Four minutes after they left the building, it collapsed.
The hollow promise of "I survived — so can you"
The disillusionment phase is one of the most critical times in the aftermath of a disaster. While the hero phase ends and the honeymoon phase inevitably gives way, the disillusionment phase can linger, especially in vulnerable corners. Without intervention, survivors can get stranded in it. They could live the rest of their lives like it was still March 2002 — forever in the shadow of the ghosts of the Twin Towers.
Mark had written about his experience for a national health services newspaper, and he told his story to anyone at the disaster center who'd listen. He came to Worth Street with a thick stack of article photocopies that he handed out. As he did, he'd say things like, "I survived — so can you," or "We're going to get through this, we just have to keep going."
He approached me when I was between clients and gave me a copy of his essay. As we spoke, he kept emphasizing his luck — he was lucky he'd been keeping up with his physical therapy and strengthening his legs; lucky his health insurance covered his medications; lucky he worked for a CEO who'd risk his life for one employee.
Beneath the gratitude and optimism is the dream that everything can be restored
He also spoke of himself derisively.
On the long trip down, he often thought, Why me? he said. "I thought, ‘Why couldn't this happen in a building where no one has MS?'
"My boss didn't throw himself a pity party," he said. "He just told everyone else to keep going, to get out, and he stayed with me."
Mark's eyes clouded over, and for a moment, his salesman-like good nature faltered. "He could have died," he said.
"He could have, but didn't," I replied. "And what about those two rescue workers?"
"What about them?"
"If they hadn't stopped to help you, and your boss, what would have happened to them?"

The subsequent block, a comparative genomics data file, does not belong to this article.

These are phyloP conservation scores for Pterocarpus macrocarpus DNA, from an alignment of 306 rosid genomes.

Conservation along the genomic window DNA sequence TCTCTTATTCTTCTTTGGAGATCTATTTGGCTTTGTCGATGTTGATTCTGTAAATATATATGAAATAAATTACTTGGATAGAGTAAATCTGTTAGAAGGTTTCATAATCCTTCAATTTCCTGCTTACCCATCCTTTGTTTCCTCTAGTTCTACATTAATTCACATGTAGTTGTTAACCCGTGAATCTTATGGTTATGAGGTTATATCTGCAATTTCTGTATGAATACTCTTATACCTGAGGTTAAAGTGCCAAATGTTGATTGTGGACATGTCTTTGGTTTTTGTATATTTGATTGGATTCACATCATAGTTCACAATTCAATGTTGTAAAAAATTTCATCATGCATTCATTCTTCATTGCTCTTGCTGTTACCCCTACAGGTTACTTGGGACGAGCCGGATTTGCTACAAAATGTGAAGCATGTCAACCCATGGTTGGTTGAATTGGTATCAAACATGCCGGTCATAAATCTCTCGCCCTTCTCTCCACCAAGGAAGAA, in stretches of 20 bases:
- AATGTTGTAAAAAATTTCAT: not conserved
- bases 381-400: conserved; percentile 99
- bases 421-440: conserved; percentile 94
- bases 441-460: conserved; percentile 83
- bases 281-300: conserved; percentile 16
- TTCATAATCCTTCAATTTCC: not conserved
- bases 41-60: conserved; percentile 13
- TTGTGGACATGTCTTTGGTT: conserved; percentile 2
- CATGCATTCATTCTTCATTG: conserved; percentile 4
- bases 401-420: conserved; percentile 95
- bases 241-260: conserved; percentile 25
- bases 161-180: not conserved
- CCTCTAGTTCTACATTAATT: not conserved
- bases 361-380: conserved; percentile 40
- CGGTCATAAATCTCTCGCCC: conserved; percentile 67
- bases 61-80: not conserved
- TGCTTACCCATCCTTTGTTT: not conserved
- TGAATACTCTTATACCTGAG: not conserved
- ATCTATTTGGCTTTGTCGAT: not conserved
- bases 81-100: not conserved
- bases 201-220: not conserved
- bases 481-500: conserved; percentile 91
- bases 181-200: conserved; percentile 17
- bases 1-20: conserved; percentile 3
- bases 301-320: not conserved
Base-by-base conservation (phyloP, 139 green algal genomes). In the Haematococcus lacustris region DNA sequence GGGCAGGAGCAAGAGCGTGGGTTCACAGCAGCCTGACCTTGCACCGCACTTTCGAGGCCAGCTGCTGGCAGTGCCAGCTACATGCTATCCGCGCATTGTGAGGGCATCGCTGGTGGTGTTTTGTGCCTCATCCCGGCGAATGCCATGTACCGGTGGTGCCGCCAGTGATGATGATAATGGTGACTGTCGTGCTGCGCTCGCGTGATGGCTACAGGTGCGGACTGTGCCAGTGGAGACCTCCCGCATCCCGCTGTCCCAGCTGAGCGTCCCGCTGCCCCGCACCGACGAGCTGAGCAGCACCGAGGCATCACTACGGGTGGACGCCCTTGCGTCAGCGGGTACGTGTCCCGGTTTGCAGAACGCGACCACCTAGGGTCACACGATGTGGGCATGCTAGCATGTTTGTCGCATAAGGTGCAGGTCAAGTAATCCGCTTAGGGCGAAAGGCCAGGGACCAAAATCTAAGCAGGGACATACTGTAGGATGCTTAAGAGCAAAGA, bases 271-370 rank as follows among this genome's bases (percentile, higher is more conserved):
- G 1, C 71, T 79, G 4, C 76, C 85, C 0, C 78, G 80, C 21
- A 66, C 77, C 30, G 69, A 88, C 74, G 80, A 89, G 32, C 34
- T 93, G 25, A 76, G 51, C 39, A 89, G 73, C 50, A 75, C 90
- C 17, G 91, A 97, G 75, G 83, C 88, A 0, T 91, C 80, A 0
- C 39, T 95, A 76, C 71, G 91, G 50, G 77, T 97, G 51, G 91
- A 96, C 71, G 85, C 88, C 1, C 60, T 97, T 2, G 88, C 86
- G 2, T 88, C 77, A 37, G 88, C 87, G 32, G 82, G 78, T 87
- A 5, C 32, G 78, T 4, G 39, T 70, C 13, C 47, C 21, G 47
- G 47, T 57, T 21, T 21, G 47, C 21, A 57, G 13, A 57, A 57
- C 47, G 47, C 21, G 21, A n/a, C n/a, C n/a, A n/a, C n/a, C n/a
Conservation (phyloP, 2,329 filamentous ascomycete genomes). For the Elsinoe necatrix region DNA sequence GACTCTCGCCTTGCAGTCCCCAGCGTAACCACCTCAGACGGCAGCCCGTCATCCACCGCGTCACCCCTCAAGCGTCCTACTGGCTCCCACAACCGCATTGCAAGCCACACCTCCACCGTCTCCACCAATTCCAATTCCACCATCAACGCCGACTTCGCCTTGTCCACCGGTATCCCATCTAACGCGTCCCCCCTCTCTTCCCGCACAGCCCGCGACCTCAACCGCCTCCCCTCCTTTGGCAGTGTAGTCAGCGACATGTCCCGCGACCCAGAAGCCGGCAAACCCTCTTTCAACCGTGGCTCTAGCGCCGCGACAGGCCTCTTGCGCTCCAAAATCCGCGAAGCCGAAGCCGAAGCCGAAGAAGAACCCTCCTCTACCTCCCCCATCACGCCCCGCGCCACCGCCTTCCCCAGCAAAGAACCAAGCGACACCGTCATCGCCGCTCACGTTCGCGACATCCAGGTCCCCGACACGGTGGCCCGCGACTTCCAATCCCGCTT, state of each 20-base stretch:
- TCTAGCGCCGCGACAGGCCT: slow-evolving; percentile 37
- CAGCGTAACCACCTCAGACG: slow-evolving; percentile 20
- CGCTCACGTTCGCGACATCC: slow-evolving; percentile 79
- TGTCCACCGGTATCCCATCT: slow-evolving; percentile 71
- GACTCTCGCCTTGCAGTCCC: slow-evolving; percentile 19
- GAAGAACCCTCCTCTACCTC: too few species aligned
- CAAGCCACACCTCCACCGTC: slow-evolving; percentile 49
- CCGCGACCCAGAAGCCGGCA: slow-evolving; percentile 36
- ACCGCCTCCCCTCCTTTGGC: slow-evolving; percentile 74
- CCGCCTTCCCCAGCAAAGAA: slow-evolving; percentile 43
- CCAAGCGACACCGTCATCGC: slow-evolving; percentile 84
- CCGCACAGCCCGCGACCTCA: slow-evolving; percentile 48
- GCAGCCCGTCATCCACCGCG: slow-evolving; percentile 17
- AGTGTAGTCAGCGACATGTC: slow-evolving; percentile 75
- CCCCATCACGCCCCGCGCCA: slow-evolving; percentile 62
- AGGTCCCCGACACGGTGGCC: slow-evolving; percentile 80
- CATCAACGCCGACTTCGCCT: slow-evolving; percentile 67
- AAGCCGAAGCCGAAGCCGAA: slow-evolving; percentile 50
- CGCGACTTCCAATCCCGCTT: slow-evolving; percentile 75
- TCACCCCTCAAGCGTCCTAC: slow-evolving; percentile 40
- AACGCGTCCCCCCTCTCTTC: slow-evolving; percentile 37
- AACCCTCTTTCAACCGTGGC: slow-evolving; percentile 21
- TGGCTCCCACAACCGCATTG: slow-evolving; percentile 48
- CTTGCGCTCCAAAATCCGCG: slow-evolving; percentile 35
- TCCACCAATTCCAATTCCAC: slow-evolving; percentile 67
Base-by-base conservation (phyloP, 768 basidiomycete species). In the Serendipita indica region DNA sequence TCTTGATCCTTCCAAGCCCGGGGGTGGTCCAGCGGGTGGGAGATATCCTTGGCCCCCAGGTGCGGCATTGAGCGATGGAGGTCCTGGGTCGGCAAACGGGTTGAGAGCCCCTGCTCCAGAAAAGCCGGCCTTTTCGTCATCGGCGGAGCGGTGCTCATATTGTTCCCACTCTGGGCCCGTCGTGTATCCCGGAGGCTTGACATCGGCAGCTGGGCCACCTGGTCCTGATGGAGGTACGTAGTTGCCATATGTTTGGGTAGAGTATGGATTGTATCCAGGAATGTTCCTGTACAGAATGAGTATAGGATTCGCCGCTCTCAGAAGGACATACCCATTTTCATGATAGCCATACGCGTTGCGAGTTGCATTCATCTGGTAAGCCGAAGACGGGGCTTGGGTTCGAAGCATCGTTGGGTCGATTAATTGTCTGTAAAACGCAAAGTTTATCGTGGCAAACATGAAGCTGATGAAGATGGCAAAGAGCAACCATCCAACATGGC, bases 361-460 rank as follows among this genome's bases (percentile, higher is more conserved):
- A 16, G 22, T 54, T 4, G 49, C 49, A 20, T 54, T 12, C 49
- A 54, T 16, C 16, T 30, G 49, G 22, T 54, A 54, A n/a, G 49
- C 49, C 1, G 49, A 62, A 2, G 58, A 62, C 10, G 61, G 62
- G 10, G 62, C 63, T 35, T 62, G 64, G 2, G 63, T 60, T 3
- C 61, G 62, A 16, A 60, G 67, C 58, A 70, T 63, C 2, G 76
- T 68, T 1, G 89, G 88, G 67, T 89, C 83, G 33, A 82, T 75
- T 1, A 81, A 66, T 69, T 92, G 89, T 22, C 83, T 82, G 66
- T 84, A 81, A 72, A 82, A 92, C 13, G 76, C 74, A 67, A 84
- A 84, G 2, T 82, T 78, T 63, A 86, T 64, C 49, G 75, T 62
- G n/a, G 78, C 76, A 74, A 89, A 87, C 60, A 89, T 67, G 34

"They would have helped someone else." He shrugged. "Maybe someone who could move faster."
I looked out the window for a moment.
"Or," I said, "they kept moving up those stairs. They went higher, and deeper inside."
In the heavy silence that followed, it occurred to me that Mark, though kinder and more empathetic, was not so different from Mr. Ask-Me-About-My-PTSD. Both did not seek disaster aid until March. Both arrived wielding a piece of 8.5-by-11-inch copy paper as a thin disguise. Mr. PTSD pretended his sign would spread levity; Mark believed his essay would inspire people to persevere.
Those papers — their masks — were the crutches of two men clinging to the honeymoon phase, to the strategies that brought them this far. They weren't willing to let go of that time, and I understood it. All that generosity, that kindness, even the gratitude, it was all such a balm.
When we talk about that time, we focus on the extraordinary warmth, sometimes to the exclusion of the very suffering it eased. Insomnia, nightmares that repeatedly hauled you out of sleep or barged into your thoughts during waking hours, guilt and sadness, and a constant anxiety about the future — of your finances, your safety, your city, your home.